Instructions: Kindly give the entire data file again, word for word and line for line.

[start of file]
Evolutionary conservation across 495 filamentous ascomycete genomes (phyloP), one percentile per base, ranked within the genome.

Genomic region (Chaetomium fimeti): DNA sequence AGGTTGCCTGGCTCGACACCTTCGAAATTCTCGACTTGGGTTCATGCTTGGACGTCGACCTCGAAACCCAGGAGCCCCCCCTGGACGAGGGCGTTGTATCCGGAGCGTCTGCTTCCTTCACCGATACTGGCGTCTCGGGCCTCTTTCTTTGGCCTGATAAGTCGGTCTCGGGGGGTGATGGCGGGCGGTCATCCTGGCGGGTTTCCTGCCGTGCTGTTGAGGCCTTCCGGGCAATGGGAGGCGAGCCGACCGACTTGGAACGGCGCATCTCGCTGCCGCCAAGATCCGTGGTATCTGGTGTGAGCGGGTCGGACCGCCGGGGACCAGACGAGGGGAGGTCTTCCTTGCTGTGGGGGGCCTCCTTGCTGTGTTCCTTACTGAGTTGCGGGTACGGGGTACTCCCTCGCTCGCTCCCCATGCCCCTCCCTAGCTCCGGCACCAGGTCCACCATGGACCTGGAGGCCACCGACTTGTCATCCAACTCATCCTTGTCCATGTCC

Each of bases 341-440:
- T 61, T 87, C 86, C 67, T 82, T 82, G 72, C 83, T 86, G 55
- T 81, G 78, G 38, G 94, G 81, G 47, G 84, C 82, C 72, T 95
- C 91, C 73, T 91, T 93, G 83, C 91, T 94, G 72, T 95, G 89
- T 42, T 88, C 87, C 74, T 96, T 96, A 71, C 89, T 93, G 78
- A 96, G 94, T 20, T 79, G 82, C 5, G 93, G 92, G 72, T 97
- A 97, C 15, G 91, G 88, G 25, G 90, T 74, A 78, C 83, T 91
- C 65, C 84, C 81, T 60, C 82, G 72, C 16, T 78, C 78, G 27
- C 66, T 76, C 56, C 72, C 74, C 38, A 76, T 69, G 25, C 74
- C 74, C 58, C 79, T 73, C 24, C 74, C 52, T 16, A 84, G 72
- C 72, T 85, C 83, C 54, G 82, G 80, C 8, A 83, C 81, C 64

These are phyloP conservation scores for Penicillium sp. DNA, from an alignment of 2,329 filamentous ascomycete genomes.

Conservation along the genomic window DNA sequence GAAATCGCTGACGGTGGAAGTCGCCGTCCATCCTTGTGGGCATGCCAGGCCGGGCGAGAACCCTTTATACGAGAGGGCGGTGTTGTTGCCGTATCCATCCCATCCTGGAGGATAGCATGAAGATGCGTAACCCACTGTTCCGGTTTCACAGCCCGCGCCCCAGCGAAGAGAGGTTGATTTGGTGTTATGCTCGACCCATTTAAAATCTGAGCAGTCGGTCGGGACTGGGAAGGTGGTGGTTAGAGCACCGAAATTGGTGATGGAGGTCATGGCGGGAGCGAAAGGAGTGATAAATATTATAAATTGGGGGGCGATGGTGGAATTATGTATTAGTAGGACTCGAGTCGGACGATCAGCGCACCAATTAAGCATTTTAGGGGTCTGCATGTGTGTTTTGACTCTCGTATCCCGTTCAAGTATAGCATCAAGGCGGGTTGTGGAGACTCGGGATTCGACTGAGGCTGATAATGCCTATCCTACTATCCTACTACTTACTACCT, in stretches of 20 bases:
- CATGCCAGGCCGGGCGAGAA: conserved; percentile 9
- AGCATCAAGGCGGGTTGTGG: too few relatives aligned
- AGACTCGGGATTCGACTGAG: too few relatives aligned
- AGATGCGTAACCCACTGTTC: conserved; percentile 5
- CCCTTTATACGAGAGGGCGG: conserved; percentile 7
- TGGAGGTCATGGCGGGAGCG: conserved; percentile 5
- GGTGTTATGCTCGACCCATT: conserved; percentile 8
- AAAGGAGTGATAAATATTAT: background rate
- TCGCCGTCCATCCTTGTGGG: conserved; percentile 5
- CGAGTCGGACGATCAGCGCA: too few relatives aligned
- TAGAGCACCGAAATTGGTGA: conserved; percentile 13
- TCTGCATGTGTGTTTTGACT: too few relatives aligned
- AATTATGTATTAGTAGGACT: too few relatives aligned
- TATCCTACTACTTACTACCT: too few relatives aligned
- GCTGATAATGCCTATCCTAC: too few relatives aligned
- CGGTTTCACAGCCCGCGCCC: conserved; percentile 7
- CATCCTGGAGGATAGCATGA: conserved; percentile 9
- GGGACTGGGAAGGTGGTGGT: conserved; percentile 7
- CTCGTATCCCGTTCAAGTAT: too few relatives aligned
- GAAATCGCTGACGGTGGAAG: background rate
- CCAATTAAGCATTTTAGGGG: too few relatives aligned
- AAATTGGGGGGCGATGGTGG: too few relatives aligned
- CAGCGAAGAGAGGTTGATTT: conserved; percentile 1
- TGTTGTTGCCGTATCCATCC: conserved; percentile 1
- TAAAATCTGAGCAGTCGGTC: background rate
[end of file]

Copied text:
Evolutionary conservation across 495 filamentous ascomycete genomes (phyloP), one percentile per base, ranked within the genome.

Genomic region (Chaetomium fimeti): DNA sequence AGGTTGCCTGGCTCGACACCTTCGAAATTCTCGACTTGGGTTCATGCTTGGACGTCGACCTCGAAACCCAGGAGCCCCCCCTGGACGAGGGCGTTGTATCCGGAGCGTCTGCTTCCTTCACCGATACTGGCGTCTCGGGCCTCTTTCTTTGGCCTGATAAGTCGGTCTCGGGGGGTGATGGCGGGCGGTCATCCTGGCGGGTTTCCTGCCGTGCTGTTGAGGCCTTCCGGGCAATGGGAGGCGAGCCGACCGACTTGGAACGGCGCATCTCGCTGCCGCCAAGATCCGTGGTATCTGGTGTGAGCGGGTCGGACCGCCGGGGACCAGACGAGGGGAGGTCTTCCTTGCTGTGGGGGGCCTCCTTGCTGTGTTCCTTACTGAGTTGCGGGTACGGGGTACTCCCTCGCTCGCTCCCCATGCCCCTCCCTAGCTCCGGCACCAGGTCCACCATGGACCTGGAGGCCACCGACTTGTCATCCAACTCATCCTTGTCCATGTCC

Each of bases 341-440:
- T 61, T 87, C 86, C 67, T 82, T 82, G 72, C 83, T 86, G 55
- T 81, G 78, G 38, G 94, G 81, G 47, G 84, C 82, C 72, T 95
- C 91, C 73, T 91, T 93, G 83, C 91, T 94, G 72, T 95, G 89
- T 42, T 88, C 87, C 74, T 96, T 96, A 71, C 89, T 93, G 78
- A 96, G 94, T 20, T 79, G 82, C 5, G 93, G 92, G 72, T 97
- A 97, C 15, G 91, G 88, G 25, G 90, T 74, A 78, C 83, T 91
- C 65, C 84, C 81, T 60, C 82, G 72, C 16, T 78, C 78, G 27
- C 66, T 76, C 56, C 72, C 74, C 38, A 76, T 69, G 25, C 74
- C 74, C 58, C 79, T 73, C 24, C 74, C 52, T 16, A 84, G 72
- C 72, T 85, C 83, C 54, G 82, G 80, C 8, A 83, C 81, C 64

These are phyloP conservation scores for Penicillium sp. DNA, from an alignment of 2,329 filamentous ascomycete genomes.

Conservation along the genomic window DNA sequence GAAATCGCTGACGGTGGAAGTCGCCGTCCATCCTTGTGGGCATGCCAGGCCGGGCGAGAACCCTTTATACGAGAGGGCGGTGTTGTTGCCGTATCCATCCCATCCTGGAGGATAGCATGAAGATGCGTAACCCACTGTTCCGGTTTCACAGCCCGCGCCCCAGCGAAGAGAGGTTGATTTGGTGTTATGCTCGACCCATTTAAAATCTGAGCAGTCGGTCGGGACTGGGAAGGTGGTGGTTAGAGCACCGAAATTGGTGATGGAGGTCATGGCGGGAGCGAAAGGAGTGATAAATATTATAAATTGGGGGGCGATGGTGGAATTATGTATTAGTAGGACTCGAGTCGGACGATCAGCGCACCAATTAAGCATTTTAGGGGTCTGCATGTGTGTTTTGACTCTCGTATCCCGTTCAAGTATAGCATCAAGGCGGGTTGTGGAGACTCGGGATTCGACTGAGGCTGATAATGCCTATCCTACTATCCTACTACTTACTACCT, in stretches of 20 bases:
- CATGCCAGGCCGGGCGAGAA: conserved; percentile 9
- AGCATCAAGGCGGGTTGTGG: too few relatives aligned
- AGACTCGGGATTCGACTGAG: too few relatives aligned
- AGATGCGTAACCCACTGTTC: conserved; percentile 5
- CCCTTTATACGAGAGGGCGG: conserved; percentile 7
- TGGAGGTCATGGCGGGAGCG: conserved; percentile 5
- GGTGTTATGCTCGACCCATT: conserved; percentile 8
- AAAGGAGTGATAAATATTAT: background rate
- TCGCCGTCCATCCTTGTGGG: conserved; percentile 5
- CGAGTCGGACGATCAGCGCA: too few relatives aligned
- TAGAGCACCGAAATTGGTGA: conserved; percentile 13
- TCTGCATGTGTGTTTTGACT: too few relatives aligned
- AATTATGTATTAGTAGGACT: too few relatives aligned
- TATCCTACTACTTACTACCT: too few relatives aligned
- GCTGATAATGCCTATCCTAC: too few relatives aligned
- CGGTTTCACAGCCCGCGCCC: conserved; percentile 7
- CATCCTGGAGGATAGCATGA: conserved; percentile 9
- GGGACTGGGAAGGTGGTGGT: conserved; percentile 7
- CTCGTATCCCGTTCAAGTAT: too few relatives aligned
- GAAATCGCTGACGGTGGAAG: background rate
- CCAATTAAGCATTTTAGGGG: too few relatives aligned
- AAATTGGGGGGCGATGGTGG: too few relatives aligned
- CAGCGAAGAGAGGTTGATTT: conserved; percentile 1
- TGTTGTTGCCGTATCCATCC: conserved; percentile 1
- TAAAATCTGAGCAGTCGGTC: background rate